Work was relatively dull as usual, except that I managed to hang up the phone as rudely as possible on my boss (I thought it was [redacted] harassing me with some useless information that most likely could have waited).
I managed to encounter my least favourite type of customer - The Size Racist, or a girl who insists that she's a certain size when it's clear that she isn't anymore. "I mean, I'm sure at one point you were a 24 honey but that was when you were 12!"
The Scene: The skinny jean wall by the fitting rooms, her pushy mother forces 6 or 7 items into her hands, boldly ignoring the '3 items max. per change room' signs.
Team Gingerbread: What size are do you need (while mentally sizing her up for the 28s)
The Size Racist: 24
Team Gingerbread: We don't have any 24s, we do have a 25 but that pair is almost $300 because it's premium denim, how about a 26? (even though you will not fit into those)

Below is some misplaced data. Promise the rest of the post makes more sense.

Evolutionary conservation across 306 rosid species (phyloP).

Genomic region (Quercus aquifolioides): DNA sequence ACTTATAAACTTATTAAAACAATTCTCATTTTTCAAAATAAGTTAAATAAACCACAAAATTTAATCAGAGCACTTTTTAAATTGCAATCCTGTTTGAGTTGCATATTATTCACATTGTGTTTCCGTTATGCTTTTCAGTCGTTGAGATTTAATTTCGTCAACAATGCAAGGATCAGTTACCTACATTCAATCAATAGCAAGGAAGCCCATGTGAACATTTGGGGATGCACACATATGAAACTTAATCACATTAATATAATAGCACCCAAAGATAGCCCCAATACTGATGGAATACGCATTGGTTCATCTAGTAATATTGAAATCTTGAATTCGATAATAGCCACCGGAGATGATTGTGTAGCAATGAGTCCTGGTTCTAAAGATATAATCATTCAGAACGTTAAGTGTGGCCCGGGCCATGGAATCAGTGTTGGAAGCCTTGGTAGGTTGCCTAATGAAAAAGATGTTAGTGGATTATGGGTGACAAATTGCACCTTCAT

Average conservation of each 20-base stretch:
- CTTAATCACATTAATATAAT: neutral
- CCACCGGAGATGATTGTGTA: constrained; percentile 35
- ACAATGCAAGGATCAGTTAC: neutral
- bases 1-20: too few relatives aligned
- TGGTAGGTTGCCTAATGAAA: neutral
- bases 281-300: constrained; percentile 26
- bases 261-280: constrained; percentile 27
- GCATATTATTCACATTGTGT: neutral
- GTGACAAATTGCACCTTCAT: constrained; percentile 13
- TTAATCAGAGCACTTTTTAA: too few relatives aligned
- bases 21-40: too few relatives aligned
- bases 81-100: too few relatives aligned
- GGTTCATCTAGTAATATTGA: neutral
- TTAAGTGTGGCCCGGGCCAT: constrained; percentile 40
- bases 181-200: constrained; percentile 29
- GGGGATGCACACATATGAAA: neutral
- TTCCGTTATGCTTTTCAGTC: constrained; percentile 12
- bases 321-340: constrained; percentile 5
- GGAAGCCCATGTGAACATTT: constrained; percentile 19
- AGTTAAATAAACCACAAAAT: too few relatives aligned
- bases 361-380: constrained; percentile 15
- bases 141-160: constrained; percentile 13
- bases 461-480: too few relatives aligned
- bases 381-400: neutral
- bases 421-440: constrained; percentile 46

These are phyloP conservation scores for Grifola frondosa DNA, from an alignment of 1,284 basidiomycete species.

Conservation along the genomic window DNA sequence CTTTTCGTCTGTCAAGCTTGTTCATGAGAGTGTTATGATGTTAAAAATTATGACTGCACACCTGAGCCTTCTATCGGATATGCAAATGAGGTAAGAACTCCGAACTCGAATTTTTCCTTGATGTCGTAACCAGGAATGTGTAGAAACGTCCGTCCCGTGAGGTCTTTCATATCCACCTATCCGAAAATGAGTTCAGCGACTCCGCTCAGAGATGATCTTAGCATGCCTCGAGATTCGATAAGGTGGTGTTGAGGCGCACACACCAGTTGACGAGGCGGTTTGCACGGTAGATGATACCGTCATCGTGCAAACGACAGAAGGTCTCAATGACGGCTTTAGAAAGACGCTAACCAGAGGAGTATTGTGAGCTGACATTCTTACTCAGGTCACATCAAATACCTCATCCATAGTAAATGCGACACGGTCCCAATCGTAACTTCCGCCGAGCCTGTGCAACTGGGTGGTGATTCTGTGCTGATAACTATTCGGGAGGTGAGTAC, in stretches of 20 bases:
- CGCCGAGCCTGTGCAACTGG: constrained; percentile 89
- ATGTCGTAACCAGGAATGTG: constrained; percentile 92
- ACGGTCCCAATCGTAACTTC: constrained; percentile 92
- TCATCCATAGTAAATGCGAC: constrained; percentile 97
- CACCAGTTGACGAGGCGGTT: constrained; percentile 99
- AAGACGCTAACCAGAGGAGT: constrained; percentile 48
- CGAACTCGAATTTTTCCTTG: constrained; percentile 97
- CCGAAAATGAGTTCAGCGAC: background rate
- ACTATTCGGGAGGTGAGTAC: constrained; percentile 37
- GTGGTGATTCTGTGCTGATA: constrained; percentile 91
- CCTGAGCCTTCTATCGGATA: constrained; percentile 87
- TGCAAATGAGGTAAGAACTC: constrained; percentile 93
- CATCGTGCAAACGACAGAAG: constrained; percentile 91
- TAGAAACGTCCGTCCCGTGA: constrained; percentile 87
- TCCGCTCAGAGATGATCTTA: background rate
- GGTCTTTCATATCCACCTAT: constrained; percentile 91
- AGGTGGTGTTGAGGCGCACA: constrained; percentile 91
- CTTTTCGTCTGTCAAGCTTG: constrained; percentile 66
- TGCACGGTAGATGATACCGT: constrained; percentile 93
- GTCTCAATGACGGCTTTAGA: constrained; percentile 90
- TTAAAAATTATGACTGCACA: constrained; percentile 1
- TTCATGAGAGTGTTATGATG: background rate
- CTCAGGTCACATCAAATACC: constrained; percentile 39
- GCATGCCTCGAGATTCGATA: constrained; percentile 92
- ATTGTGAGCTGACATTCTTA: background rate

The Size Racist: Uh, ok...
5 minutes later
Team Gingerbread: How did those work out for you?
The Size Racist: Um, not well. The jeans fit my legs, but not my butt or hips (totally stumped)
Team Gingerbread: (internal monologue - that's because they're too small you idiot!) Oh, well how about a 28?
The Size Racist: (dejectedly accepts a bigger size but only pretends to try them on then scurries out)
The funny thing is, this girl was clearly not even close to being a 24, and I usually can't tell with any accuracy what size people are just by eyeballing them, but I know what a 24 or 25 looks like, and she wasn't it. Unless you're shopping at Old Navy, which seems to eschew the concept of a semi-standardized sizing system from garment to garment, you could at least try on a couple of sizes, especially when it comes to skinny jeans, which depending on the cut, can necessitate going up a couple of sizes.
If it really bothers you all that much you could always cut out the tags after buying them - I mean Christ!